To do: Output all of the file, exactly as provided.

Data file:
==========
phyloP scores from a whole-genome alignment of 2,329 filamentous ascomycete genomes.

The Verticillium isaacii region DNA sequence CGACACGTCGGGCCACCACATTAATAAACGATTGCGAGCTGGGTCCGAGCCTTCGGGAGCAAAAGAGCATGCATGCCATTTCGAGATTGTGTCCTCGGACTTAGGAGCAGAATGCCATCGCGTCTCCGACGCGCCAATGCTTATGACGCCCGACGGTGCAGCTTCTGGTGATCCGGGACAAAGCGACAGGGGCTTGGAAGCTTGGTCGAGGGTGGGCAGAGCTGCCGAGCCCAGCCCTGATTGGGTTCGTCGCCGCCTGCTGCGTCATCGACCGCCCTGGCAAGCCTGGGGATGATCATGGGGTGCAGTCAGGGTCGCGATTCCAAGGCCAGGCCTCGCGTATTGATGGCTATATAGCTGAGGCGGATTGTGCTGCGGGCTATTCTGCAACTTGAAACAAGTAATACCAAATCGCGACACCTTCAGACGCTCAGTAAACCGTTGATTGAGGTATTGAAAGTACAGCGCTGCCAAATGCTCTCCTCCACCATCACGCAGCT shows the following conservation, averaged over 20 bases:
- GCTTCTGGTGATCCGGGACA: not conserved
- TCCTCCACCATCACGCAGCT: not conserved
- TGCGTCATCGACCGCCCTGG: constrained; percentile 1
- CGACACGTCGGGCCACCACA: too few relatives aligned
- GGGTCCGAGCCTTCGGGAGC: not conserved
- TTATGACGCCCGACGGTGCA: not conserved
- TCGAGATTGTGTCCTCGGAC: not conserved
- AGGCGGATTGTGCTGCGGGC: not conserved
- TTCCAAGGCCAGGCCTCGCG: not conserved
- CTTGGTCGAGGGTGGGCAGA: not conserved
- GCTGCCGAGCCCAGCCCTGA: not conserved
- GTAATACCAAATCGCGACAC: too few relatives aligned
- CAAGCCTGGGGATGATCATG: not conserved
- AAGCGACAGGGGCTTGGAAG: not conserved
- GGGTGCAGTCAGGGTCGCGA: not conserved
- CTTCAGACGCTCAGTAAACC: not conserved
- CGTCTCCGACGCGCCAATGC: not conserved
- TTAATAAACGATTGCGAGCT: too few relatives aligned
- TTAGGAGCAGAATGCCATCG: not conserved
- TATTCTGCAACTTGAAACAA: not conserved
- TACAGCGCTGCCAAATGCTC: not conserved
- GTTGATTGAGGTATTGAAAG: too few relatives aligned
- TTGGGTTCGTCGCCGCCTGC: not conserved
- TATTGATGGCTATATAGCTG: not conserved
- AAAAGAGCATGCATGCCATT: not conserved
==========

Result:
phyloP scores from a whole-genome alignment of 2,329 filamentous ascomycete genomes.

The Verticillium isaacii region DNA sequence CGACACGTCGGGCCACCACATTAATAAACGATTGCGAGCTGGGTCCGAGCCTTCGGGAGCAAAAGAGCATGCATGCCATTTCGAGATTGTGTCCTCGGACTTAGGAGCAGAATGCCATCGCGTCTCCGACGCGCCAATGCTTATGACGCCCGACGGTGCAGCTTCTGGTGATCCGGGACAAAGCGACAGGGGCTTGGAAGCTTGGTCGAGGGTGGGCAGAGCTGCCGAGCCCAGCCCTGATTGGGTTCGTCGCCGCCTGCTGCGTCATCGACCGCCCTGGCAAGCCTGGGGATGATCATGGGGTGCAGTCAGGGTCGCGATTCCAAGGCCAGGCCTCGCGTATTGATGGCTATATAGCTGAGGCGGATTGTGCTGCGGGCTATTCTGCAACTTGAAACAAGTAATACCAAATCGCGACACCTTCAGACGCTCAGTAAACCGTTGATTGAGGTATTGAAAGTACAGCGCTGCCAAATGCTCTCCTCCACCATCACGCAGCT shows the following conservation, averaged over 20 bases:
- GCTTCTGGTGATCCGGGACA: not conserved
- TCCTCCACCATCACGCAGCT: not conserved
- TGCGTCATCGACCGCCCTGG: constrained; percentile 1
- CGACACGTCGGGCCACCACA: too few relatives aligned
- GGGTCCGAGCCTTCGGGAGC: not conserved
- TTATGACGCCCGACGGTGCA: not conserved
- TCGAGATTGTGTCCTCGGAC: not conserved
- AGGCGGATTGTGCTGCGGGC: not conserved
- TTCCAAGGCCAGGCCTCGCG: not conserved
- CTTGGTCGAGGGTGGGCAGA: not conserved
- GCTGCCGAGCCCAGCCCTGA: not conserved
- GTAATACCAAATCGCGACAC: too few relatives aligned
- CAAGCCTGGGGATGATCATG: not conserved
- AAGCGACAGGGGCTTGGAAG: not conserved
- GGGTGCAGTCAGGGTCGCGA: not conserved
- CTTCAGACGCTCAGTAAACC: not conserved
- CGTCTCCGACGCGCCAATGC: not conserved
- TTAATAAACGATTGCGAGCT: too few relatives aligned
- TTAGGAGCAGAATGCCATCG: not conserved
- TATTCTGCAACTTGAAACAA: not conserved
- TACAGCGCTGCCAAATGCTC: not conserved
- GTTGATTGAGGTATTGAAAG: too few relatives aligned
- TTGGGTTCGTCGCCGCCTGC: not conserved
- TATTGATGGCTATATAGCTG: not conserved
- AAAAGAGCATGCATGCCATT: not conserved